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Frustrated with the complexity
of the existing JavaScript/Node.js rendering engines,
I decided to write something light.

The aim is Simplicity not "Bells and Whistles"
Security not fancy feature "xyz"
and Speed because time is our scarecest resource.

slight detour. currently building an app in meteor. will come back to this soon.

(Start With) Why?

(Short) List of Gripes

  • Excessive Complexity (too many "Features")
  • Inconsistent (Unit/Client) Testing
  • Cryptic syntax (erb/jade ... :-( )


  • Minimal Learning Curve with micro-set of features allowing anyone with basic HTML skills to write templates
  • Logic-less (no code in views)
  • Security Focus: Code escaped by default
  • Translation without losing the will to live!

List of Required Features

  • Parse HTML file and insert variables
  • Cache templates (both server & client side) for fast execution!
  • 100% Test Coverage with human-readable tests (without grunt!)
  • Use single curly brackets for variable placeholders {name}
  • Allow (encourage) use of partial templates
  • (Optional) Automatic reloading of changed templates (ect)
  • Valid and Accessible HTML using
  • Measurable Performance (see if/when/why your app is getting slower!)

Security Focus

(Very) Nice to Have

  • Automatic Translation to browser's headers['Accept-Language'] (with option for user to specify prefered language in their preferences e.g. if I'm visiting a foreign country or using my Russian friend's laptop...)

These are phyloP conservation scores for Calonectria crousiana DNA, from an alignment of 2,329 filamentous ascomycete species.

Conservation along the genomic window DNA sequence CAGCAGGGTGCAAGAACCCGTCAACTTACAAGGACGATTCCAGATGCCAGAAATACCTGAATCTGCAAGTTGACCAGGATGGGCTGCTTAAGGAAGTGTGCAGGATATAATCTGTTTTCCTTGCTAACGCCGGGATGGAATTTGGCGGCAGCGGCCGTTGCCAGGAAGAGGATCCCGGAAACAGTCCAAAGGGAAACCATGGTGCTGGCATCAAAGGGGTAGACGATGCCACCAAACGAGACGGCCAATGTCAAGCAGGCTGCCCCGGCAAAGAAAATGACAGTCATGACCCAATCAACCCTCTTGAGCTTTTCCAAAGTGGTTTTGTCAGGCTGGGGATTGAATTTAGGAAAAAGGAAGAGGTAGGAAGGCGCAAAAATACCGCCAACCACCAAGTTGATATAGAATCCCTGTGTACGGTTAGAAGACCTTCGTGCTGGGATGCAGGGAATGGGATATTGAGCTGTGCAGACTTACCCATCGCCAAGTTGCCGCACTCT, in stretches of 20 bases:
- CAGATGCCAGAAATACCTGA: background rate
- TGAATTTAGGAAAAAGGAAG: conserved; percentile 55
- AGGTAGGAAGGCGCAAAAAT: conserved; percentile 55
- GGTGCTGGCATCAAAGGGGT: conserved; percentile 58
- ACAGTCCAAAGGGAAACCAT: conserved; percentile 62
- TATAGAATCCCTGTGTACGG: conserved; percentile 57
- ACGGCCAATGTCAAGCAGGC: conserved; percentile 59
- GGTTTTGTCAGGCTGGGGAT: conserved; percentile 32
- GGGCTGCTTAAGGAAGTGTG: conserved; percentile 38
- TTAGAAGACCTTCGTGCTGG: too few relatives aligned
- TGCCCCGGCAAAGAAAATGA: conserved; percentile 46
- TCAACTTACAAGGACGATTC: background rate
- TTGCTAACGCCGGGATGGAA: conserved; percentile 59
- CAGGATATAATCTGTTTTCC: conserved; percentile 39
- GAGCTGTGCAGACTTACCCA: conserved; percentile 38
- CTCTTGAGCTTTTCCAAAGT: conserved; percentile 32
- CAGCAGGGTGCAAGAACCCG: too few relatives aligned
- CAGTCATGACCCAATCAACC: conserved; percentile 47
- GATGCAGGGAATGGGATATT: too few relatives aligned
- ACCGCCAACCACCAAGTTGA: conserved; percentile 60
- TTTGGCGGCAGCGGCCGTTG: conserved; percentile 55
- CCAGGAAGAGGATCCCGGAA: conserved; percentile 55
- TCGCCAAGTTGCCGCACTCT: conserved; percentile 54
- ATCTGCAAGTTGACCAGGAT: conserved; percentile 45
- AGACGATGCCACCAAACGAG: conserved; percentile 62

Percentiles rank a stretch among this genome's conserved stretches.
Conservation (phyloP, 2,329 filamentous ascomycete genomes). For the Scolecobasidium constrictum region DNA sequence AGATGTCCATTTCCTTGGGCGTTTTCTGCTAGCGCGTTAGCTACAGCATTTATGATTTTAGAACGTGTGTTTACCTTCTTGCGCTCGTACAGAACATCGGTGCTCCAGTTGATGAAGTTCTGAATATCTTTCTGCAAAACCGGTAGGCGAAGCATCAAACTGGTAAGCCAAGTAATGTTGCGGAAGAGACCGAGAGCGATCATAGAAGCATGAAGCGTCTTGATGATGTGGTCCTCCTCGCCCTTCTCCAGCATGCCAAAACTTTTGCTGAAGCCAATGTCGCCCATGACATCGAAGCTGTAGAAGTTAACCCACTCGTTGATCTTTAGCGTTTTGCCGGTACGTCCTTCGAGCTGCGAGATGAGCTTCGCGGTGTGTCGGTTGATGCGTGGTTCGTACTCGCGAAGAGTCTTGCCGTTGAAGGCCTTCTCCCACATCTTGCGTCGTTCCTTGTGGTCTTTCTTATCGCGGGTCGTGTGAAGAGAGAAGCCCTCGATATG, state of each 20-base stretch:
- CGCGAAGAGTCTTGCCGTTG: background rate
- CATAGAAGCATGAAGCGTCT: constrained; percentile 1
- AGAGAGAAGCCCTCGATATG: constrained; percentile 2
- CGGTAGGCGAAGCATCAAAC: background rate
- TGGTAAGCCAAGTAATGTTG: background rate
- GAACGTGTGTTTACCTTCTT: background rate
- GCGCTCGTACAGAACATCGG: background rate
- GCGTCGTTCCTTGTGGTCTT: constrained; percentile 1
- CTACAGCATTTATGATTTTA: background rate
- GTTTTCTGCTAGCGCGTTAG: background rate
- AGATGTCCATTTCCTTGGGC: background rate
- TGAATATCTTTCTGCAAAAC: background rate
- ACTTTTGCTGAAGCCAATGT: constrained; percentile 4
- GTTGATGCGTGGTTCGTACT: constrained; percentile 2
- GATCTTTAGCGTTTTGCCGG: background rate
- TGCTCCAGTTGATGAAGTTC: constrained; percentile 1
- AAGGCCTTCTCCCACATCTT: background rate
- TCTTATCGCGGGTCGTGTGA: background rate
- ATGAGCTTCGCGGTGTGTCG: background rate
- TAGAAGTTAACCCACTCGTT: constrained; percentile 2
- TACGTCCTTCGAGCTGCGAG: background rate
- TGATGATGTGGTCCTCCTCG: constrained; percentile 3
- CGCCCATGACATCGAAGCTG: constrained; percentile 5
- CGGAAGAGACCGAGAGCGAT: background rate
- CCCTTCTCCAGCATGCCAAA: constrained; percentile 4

• Client side view of all unit tests (do not require running tests from command line - which puts new people off!)


Simple Render Function

A simple function call: (no template specified)

V(options, function(err, data){

Try: nodemon test/exampleapp.js Visit: http://localhost:8000/ Run: ab -n 4000 -c 120 http://localhost:8000/

Default Values

The ability to have default values in templates is handy. e.g:

{ site_name or default_site_name }

What type of configuration file should we use...?

Unit Testing

Rather than forcing people to download the code and run the tests on the command line I've decided to use the browser-based unit testing framework QUnit and blanket.js. This creates more work in the short-run but holds several clear benefits:

  • Anyone can run/view the tests simply by visiting the tests url.
  • No Command Line to overwhelm beginners.
  • Nothing to install/configure



Which Words / Characters will be Significant?

The advantage of using characters is fewer bytes are consumed. Which means less data is transmitted over the wire and apps are faster. The dissadvantage is that templates are less human-readable...


  • # (hash) for iteration/enumeration (as in dust)

Handlebars by contrast uses the #each notation for itteration:

  {{#each names}}

The # (hash) character could be considered "loaded" because of its significance in CSS and Ruby (#id and #comment respectively) But there aren't that many characters available on a standard keyboard ... So we may need to repurpose a few ...

I prefer to use (human-readable) words where ever possible to lower barriers to entry for "non-technical" people.

  {each names}
  {end each}

Parameters for Functions/Methods

Need to decide how to set up the main method. We can either list out all the parameters inline. e.g:

render(options, view, layout_file, callback) {